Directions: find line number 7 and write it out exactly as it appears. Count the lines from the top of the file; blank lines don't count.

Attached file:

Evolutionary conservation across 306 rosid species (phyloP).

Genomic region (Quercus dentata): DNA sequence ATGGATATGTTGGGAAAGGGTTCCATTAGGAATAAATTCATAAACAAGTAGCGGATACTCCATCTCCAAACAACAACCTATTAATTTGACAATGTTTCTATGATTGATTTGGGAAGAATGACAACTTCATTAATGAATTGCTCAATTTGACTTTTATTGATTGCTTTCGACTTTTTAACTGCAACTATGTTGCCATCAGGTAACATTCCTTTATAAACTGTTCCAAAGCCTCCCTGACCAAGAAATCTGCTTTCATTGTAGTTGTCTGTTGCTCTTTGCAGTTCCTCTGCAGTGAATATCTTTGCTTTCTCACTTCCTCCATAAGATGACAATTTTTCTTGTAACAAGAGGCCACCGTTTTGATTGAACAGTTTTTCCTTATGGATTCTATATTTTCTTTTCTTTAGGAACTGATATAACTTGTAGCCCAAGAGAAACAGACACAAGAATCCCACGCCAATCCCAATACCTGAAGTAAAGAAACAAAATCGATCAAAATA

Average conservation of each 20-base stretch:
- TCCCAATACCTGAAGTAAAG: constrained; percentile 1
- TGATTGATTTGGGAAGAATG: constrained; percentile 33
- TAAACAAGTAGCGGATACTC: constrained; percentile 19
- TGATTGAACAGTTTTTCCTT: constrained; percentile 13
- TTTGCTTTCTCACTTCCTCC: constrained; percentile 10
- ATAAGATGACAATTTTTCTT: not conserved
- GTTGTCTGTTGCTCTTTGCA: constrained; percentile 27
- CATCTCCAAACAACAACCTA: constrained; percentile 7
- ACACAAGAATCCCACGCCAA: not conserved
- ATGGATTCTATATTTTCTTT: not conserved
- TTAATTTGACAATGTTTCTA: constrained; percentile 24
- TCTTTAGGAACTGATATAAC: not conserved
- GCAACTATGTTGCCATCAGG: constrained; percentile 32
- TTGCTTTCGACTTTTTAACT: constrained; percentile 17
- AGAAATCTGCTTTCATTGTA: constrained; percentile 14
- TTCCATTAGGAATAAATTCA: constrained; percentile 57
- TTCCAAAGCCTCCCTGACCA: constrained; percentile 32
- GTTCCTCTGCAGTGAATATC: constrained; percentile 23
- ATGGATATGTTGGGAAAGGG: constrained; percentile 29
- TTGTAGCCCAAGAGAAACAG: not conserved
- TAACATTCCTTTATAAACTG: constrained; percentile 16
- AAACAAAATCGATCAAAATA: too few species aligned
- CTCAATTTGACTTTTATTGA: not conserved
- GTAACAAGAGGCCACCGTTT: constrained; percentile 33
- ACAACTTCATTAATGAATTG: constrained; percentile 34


- TGATTGAACAGTTTTTCCTT: constrained; percentile 13